A Community of Learning


FAQ: Are you in danger: WannaCry ransomware?

WannaCry took down wide swaths of the internet over the weekend, then disappeared. Here’s what you need to know, without the hype.  

(click on the picture for the full article.)


So I don’t need to worry about it right now?

Wrong. Very wrong. This is one of those rare times when the Windows sky is falling. We already have reports from Matt Suiche of a new WannaCry variant that’s been sinkholed with 10,000 infections logged. The clones are coming, and many of them won’t be easy to stop. You have to get your Windows PC patched now.


Free tools to support cyber security efforts

More cyber security freebies than you knew existed.

There are more free information security tools out there than you can highlight with a fist full of whiteboard pointers. While many are trial ware-based enticements designed to lure decision makers to purchase the pricey premium counterparts of these freebies, many are full-blown utilities. A few important categories include threat intelligence tools, tools to build security in during the development stage, penetration testers, and forensics tools.  (click on the picture above for the full story)

How to Remove Malware


If you’ve found malware on your system, what should you do about it? This video walks you through the steps of getting the bad stuff off your PC.

Sniff out and kick out


Like it or not, your PC is susceptible to malware. This page will teach you how to locate the bad stuff, then remove it from your system.

Click on the Skull and Cross Bones to Sniff out and kick out Windows malware for free.


For videos on how Sysinternals Process Explorer works click on the YouTube link below.



For a video for how VirusTotal click on the video below.

Who can stop malware?

Who can stop malware?

Malware masquerading as advertising is a growing problem, and the ad industry must figure out how to weed out scammers from legitimate companies.

To start a campaign, the criminal first has to trick the ad network into accepting its advertisements. Many ad networks make it easy to get started as an advertiser, with an open enrollment form and a fairly low fee.

[Click on the picture for the full story.]

Sure signs you’re hacked . . . .

CSO logo

“The hope of an anti-malware program that can perfectly detect malware and malicious hacking is pure folly. Keep an eye out for the common signs and symptoms of your computer being hacked as outlined above. And if you are risk-adverse, as I am, always perform a complete computer restore with the event of a breach. Because once your computer has been compromised, the bad guys can do anything and hide anywhere.”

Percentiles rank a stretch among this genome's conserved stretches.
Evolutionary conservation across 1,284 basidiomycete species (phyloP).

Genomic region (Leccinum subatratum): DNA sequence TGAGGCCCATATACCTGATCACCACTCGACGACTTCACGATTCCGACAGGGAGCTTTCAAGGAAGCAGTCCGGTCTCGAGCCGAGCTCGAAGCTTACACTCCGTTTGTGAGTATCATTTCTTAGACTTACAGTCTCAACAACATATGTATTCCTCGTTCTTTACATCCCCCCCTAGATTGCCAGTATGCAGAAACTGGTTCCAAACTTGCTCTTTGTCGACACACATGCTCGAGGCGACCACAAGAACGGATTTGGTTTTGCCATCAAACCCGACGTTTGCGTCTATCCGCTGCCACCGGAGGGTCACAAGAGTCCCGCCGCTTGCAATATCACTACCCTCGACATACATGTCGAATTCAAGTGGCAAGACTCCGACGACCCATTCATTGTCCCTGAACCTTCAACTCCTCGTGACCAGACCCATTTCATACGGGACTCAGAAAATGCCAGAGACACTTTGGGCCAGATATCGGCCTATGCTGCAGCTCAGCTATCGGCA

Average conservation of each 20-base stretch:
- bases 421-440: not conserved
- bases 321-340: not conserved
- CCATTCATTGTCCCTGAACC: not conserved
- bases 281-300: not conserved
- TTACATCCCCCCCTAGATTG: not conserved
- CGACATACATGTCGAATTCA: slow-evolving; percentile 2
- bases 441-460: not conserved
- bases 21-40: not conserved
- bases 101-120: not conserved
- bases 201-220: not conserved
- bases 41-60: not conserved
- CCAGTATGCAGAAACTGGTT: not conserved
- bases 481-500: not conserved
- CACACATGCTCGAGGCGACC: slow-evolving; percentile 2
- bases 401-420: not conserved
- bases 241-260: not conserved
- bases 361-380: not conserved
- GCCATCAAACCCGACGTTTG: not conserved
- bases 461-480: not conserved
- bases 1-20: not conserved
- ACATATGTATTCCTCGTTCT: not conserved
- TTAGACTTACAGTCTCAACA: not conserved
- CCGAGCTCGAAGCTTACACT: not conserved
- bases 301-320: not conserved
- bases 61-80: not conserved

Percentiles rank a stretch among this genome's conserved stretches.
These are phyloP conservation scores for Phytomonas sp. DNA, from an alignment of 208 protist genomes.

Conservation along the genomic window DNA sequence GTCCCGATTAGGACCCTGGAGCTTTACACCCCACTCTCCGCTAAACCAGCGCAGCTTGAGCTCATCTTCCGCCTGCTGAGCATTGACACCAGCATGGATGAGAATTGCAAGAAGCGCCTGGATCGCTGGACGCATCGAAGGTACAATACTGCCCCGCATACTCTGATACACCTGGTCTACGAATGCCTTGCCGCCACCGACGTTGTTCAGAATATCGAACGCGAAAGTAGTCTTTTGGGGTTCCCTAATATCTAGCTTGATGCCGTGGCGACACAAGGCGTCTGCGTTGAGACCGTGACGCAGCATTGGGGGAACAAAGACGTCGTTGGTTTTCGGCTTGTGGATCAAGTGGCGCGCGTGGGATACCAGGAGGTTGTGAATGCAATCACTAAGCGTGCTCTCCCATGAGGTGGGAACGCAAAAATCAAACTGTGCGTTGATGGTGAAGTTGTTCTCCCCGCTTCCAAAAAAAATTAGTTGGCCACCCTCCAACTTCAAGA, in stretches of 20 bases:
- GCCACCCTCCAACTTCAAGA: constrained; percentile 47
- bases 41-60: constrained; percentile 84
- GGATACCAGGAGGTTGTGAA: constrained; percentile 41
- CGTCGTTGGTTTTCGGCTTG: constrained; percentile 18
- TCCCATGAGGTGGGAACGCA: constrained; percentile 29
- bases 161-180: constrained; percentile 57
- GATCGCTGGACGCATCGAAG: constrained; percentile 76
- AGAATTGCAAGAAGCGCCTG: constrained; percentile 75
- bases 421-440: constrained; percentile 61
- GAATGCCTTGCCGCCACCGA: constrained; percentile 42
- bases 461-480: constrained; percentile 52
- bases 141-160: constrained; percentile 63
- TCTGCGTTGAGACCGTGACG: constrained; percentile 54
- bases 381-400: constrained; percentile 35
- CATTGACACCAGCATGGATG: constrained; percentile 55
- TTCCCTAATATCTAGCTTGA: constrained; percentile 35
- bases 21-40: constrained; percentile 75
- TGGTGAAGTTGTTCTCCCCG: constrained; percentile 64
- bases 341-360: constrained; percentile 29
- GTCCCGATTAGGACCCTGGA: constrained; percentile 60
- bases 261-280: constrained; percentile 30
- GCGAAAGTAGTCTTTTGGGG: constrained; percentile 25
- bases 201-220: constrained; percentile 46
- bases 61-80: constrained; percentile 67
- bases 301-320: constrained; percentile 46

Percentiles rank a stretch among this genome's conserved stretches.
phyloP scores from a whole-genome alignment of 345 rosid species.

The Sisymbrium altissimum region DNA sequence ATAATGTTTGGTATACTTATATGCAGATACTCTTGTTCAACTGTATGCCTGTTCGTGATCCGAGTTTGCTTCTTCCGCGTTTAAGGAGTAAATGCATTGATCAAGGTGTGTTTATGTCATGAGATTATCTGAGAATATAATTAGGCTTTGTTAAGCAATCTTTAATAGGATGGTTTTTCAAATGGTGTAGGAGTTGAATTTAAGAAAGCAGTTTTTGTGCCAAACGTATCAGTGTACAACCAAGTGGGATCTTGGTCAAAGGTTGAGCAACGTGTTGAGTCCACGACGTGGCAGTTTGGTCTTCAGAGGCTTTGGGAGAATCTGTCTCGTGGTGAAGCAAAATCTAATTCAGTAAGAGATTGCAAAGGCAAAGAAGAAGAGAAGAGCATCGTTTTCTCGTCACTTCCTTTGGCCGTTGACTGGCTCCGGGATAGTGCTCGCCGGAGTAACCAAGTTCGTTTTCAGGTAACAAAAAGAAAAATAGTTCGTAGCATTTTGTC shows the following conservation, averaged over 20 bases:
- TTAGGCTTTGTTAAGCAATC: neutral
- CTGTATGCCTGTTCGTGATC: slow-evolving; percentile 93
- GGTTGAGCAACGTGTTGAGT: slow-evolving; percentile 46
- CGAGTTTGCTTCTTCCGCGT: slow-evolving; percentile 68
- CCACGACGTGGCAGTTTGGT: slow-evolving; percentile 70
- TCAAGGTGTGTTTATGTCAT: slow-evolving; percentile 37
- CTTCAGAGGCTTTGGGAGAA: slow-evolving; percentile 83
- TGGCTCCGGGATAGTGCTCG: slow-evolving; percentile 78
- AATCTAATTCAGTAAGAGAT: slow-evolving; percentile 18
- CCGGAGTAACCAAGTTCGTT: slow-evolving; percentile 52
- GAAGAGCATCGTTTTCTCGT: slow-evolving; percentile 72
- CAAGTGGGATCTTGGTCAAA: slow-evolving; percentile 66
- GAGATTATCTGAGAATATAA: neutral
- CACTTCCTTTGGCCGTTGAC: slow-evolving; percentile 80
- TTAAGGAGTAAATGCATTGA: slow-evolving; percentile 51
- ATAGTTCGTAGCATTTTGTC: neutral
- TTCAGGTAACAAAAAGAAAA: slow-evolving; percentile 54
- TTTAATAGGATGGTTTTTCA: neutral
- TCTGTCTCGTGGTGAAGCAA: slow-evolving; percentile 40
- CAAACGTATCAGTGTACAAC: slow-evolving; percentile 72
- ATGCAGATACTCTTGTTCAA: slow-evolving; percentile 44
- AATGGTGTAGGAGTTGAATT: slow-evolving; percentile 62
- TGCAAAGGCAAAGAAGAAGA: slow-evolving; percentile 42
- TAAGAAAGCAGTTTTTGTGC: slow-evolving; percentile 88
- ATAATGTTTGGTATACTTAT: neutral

Sure sign of system compromise No. 1:

Fake antivirus messages

Sure sign of system compromise No. 2:

Unwanted browser toolbars

Sure sign of system compromise No. 3:

Redirected Internet searches

Sure sign of system compromise No. 4:

Frequent random popups

Sure sign of system compromise No. 5:

Your friends receive fake emails from your email account

Sure sign of system compromise No. 6:

Your online passwords suddenly change

Sure sign of system compromise No. 7:

Unexpected software installs

Sure sign of system compromise No. 8:

Your mouse moves between programs and makes correct selections

Sure sign of system compromise No. 9:

Your antimalware software, Task Manager, or Registry Editor is disabled and can’t be restarted

Sure sign of system compromise No. 10:

Your bank account is missing money

Sure sign of system compromise No. 11:

You get calls from stores about nonpayment of shipped goods

(Click on CSO logo above for the ‘full’ article.)

Avoid The Pileup

Sad AndroidJack Wallen introduces you to a must-have application to protect your Android devices from the new pileup flaw.

Those who can create malware, will create malware — no matter how sneaky they have to be to do so. The latest craze is called pileup malware. The gist of this is a seemingly innocent and harmless piece of software is installed on your device (even with the stamp of approval from your malware scanner). The initial install requires little to no permissions, so it looks perfectly safe. The problem comes when it’s time to update that software. Without needing your approval, the software will upgrade its own permissions, giving it much more access than it originally had — there’s the pileup (and the rub). You now have an official piece of harmful malware on your machine.